On Tuesday, I got the chance to ask Karen Lewis, Chicago Teachers Union president, and Jean-Claude Brizard, Chicago Public Schools CEO, a couple of questions at the Tribune‘s Chicago Forward: Education forum.
I got some boos. I got some applause.
I sat in the first row with other TribNation essay winners: two students, two parents, one other teacher. Behind me, a few rows of CTU members
cheered and chuckled when Lewis rolled her eyes at Brizard. A few rows behind them, many Chicagoans listened. Sometimes some applauded for Lewis. Sometimes some applauded Brizard. I waited for my turn.
The moderator asked me to read my essay last. Then I asked Karen Lewis my question: “We know that in all professions, there are people who
are ineffective at their jobs. Why does the union protect bad teachers?” I heard some applause.
“The union,” Lewis jumped in, “does not protect bad teachers.” She got some applause. “The union protects due process,” she continued.
But I have to remind myself as I write this reflection–the due process is a complicated, time-consuming process that makes it difficult to remove a bad teacher from the classroom. The bad teachers I’ve worked with belittle students, plan poorly and teach unengagingly, and explicitly say students can’t learn. We know when we have a bad doctor even if we don’t have a medical degree, so we should not find it so difficult to identify–and remove–a bad teacher.
If a principal is committed to removing a bad teacher, she must spend hours documenting a case against the obvious. This takes away resources
from good teachers and, of course, students who deserve a better school.
On the stage, Lewis went on to say, “I think you are mischaracterizing what we’re all about.” When I said that I–as a union member–wanted to “see my union lead the conversation and ask the questions before the [difficult] topic even comes up,” her response was, “I’d like to have the time to do that.” I stayed a the mic and responded to her comments because I felt I needed to and because the TribNation manager said we could. They wanted it to be a conversation. So Karen Lewis and I conversed.
“You’re still my brother,” Lewis reassured me that night. “You’re still family here.”
After the event, I thought about the legislation that passed earlier this year that will allow student growth to be considered in teacher evaluations. I was invited to a focus group by CPS’s Department of Human Resources–so were other National Board Certified Teachers. I have not heard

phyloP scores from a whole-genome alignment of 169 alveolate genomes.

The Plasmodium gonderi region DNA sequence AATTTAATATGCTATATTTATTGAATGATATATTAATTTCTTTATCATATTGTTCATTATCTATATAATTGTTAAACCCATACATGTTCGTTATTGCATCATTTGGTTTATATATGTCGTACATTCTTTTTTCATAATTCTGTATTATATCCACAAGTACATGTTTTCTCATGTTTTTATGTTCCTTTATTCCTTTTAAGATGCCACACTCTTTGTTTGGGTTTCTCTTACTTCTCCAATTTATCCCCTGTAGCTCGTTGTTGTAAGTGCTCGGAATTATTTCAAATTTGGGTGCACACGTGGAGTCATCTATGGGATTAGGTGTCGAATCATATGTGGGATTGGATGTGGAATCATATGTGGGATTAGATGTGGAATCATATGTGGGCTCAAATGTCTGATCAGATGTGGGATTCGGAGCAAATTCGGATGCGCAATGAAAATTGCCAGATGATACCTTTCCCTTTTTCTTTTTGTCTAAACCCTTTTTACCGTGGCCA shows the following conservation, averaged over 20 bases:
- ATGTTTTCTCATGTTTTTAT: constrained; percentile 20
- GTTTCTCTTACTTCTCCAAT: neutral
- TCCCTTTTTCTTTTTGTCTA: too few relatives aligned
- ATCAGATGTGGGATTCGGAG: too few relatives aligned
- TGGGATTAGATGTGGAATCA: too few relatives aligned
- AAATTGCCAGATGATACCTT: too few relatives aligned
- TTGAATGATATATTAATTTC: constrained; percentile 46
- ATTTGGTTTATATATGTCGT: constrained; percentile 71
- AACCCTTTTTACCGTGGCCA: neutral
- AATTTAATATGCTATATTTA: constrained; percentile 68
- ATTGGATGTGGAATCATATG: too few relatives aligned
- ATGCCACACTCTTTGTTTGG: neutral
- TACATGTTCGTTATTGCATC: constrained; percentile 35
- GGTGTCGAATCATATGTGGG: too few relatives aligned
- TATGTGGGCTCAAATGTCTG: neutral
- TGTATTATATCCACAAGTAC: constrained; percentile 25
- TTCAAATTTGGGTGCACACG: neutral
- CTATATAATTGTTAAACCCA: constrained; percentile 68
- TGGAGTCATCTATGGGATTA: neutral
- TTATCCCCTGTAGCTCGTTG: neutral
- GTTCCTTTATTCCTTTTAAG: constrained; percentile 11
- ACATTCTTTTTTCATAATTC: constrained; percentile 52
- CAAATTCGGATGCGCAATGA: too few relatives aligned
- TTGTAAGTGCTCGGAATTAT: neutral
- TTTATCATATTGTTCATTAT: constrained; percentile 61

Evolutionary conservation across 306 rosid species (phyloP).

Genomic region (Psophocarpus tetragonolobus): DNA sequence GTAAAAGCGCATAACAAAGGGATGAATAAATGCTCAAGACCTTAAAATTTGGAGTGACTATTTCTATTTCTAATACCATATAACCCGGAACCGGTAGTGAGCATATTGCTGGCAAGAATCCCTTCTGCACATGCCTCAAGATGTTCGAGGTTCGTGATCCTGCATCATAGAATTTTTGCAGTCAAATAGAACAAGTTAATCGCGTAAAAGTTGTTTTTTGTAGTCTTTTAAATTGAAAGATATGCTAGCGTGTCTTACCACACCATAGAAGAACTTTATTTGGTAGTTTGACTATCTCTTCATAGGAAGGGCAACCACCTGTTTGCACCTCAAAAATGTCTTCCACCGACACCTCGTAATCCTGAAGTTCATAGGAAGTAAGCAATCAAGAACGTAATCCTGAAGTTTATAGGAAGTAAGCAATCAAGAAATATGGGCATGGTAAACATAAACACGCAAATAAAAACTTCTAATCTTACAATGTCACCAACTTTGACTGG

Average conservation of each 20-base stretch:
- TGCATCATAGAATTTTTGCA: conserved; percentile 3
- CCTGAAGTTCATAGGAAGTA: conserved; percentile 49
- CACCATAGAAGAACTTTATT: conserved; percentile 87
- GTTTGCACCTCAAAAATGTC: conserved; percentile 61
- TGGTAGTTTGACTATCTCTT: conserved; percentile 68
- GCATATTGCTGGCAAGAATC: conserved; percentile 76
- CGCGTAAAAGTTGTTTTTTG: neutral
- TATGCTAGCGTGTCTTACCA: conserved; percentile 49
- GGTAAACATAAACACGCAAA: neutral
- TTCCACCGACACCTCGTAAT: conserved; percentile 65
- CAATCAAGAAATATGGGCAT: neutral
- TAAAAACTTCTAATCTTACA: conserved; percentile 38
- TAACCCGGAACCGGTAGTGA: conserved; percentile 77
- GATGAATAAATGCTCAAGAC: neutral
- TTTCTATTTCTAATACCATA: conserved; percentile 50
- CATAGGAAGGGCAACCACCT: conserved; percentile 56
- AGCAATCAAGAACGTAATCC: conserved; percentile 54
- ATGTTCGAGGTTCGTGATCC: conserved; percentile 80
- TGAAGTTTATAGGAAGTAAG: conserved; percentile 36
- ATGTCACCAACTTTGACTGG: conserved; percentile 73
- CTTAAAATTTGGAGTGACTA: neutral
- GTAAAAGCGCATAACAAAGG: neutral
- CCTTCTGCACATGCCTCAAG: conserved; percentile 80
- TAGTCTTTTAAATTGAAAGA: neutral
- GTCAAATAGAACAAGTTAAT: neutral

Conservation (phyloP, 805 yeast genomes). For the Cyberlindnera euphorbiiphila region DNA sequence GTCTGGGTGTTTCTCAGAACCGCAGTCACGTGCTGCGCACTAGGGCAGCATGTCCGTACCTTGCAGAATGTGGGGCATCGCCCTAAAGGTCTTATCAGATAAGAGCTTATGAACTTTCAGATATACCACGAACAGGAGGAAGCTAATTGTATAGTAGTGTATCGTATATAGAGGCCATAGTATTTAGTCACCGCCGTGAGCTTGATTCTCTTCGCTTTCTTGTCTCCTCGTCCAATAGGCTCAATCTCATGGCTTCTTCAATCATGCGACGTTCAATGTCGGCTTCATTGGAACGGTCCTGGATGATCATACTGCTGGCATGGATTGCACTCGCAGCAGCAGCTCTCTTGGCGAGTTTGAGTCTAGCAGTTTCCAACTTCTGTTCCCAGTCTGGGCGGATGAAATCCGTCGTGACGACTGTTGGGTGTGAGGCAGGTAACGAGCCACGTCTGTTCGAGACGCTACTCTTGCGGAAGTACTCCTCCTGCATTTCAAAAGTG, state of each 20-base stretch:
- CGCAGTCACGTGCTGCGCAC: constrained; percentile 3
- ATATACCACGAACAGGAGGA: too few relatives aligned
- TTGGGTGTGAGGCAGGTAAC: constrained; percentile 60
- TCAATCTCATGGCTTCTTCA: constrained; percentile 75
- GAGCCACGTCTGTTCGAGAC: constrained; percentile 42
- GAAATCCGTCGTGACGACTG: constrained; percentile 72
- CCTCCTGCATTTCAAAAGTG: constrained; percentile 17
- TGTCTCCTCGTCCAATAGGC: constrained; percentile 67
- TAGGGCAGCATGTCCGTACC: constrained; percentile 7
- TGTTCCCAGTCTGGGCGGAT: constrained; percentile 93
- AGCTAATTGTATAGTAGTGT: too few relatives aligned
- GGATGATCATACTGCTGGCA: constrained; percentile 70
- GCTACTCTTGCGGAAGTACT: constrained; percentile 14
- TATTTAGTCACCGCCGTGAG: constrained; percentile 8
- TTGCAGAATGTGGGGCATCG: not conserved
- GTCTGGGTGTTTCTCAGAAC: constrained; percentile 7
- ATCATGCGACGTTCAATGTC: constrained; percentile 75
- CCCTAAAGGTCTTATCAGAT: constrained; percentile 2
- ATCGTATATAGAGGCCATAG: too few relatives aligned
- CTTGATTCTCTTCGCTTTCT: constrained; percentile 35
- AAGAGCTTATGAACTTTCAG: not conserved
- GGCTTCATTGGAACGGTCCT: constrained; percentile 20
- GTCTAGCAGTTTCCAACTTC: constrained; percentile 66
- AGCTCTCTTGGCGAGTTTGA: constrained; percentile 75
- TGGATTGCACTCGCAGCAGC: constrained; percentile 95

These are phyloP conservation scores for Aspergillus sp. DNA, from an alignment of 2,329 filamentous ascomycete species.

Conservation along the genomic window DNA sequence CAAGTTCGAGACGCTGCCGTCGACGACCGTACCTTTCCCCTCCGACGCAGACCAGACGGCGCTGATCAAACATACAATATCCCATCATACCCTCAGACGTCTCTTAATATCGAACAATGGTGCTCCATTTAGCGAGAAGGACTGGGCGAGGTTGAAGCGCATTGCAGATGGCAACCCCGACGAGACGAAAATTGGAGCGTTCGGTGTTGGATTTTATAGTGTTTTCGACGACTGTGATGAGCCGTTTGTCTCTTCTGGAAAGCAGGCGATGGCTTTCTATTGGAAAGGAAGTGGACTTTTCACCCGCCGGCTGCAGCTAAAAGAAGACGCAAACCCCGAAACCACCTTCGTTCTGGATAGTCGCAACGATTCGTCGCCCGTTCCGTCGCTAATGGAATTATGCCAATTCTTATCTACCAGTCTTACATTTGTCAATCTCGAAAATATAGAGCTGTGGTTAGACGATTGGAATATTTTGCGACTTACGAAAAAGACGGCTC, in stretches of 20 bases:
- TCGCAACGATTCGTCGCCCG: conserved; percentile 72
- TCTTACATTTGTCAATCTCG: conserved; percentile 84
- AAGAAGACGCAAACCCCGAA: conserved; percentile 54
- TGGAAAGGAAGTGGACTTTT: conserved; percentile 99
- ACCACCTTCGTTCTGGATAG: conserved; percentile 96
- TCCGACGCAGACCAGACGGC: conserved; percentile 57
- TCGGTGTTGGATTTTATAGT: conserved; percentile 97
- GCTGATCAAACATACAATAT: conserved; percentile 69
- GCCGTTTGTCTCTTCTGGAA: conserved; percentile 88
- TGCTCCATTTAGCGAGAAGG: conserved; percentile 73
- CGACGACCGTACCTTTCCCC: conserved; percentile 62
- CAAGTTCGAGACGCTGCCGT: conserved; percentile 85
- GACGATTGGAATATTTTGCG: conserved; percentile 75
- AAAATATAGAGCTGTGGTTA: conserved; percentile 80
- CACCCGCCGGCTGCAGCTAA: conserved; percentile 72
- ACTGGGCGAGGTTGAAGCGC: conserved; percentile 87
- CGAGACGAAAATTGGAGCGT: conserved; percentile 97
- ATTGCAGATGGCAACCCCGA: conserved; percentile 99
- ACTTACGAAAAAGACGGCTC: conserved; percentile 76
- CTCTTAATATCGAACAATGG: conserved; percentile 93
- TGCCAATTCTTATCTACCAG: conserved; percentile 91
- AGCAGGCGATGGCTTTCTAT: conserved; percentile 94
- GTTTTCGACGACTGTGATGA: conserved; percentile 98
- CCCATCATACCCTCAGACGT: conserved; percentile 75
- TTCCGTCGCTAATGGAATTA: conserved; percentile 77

anything from the union about how this will or will not work.
At the end, Lewis promoted the CTU’s leadership in professional development through the Quest Center. But I–as a CTU member–don’t need them to lead PD. I want them to lead policy–policy that will help more good teachers.
My question for Brizard was this: “Not one high school in a Latino neighborhood has the words ‘college prep’ in its official title.” I heard some applause. “To me,” I continued, “this means Chicago’s educational reform movement failed the Latino community. Can you agree?” Quiet. I didn’t hear anything. My wife said someone near the back yelled, “They failed everybody!”
Throughout his calm response, Brizard answered “yes” two times. He emphasized that part of his value system included “putting resources where it’s [sic] needed.”
I agreed with Brizard at one point: “Putting ‘college prep’ in the name does not automatically make it college prep. It’s about an ideology, a value system, a community.” But I emphasized that when we see college preps going up in other parts of the city, we’re on the Southwest Side thinking, “When is it our turn?”
I didn’t stay for the cocktail reception. As I walked out, about twenty people stopped me and expressed their support. One group included moms
from Little Village. One man, however, was from Substance News and is now claiming I’m not a union member. My dues are paid in full. No one there, though, said anything mean.
Lewis was given the first word; Brizard was given the last, but Lewis fought to get it. I left satisfied knowing I participated in CTU protest
of a different sort.
To hear our entire conversation, click on the link below and scroll down to the “EXTRAS” section. Then, open the the mp3 file and fast forward 2/3 into it.
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